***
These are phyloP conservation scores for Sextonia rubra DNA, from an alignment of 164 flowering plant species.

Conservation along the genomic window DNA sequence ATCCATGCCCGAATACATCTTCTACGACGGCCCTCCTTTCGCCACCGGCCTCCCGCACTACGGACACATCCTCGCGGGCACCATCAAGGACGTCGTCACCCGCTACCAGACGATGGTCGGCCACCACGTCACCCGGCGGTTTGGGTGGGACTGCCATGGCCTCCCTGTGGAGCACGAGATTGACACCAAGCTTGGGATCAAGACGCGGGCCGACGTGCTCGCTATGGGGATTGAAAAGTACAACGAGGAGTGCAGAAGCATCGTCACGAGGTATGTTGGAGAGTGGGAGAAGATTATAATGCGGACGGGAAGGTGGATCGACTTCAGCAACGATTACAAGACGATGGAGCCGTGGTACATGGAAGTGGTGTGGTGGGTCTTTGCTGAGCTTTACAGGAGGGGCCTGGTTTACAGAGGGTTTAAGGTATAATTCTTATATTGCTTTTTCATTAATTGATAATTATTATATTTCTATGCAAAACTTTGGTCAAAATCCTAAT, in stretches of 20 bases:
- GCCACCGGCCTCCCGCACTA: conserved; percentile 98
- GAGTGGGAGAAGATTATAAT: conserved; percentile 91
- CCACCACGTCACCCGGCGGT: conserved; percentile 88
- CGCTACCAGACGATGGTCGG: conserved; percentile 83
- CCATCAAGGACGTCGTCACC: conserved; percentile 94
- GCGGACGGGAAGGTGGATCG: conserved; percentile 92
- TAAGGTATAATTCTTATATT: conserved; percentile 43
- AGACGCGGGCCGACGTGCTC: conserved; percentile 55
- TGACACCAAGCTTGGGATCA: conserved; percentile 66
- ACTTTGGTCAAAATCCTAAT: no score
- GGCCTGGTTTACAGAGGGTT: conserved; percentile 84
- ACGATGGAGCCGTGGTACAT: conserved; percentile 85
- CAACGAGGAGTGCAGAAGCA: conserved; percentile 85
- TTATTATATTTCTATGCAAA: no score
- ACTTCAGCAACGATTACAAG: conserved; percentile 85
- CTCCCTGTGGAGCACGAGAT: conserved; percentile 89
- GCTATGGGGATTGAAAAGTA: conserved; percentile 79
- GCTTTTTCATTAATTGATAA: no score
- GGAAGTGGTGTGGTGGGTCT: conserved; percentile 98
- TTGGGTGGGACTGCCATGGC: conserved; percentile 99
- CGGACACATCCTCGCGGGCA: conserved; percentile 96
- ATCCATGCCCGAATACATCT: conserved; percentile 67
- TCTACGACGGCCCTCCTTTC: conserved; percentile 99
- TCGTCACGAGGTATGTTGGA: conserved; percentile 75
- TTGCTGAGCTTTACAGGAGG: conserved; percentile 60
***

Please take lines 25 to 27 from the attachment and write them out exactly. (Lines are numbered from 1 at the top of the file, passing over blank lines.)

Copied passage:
- TCTACGACGGCCCTCCTTTC: conserved; percentile 99
- TCGTCACGAGGTATGTTGGA: conserved; percentile 75
- TTGCTGAGCTTTACAGGAGG: conserved; percentile 60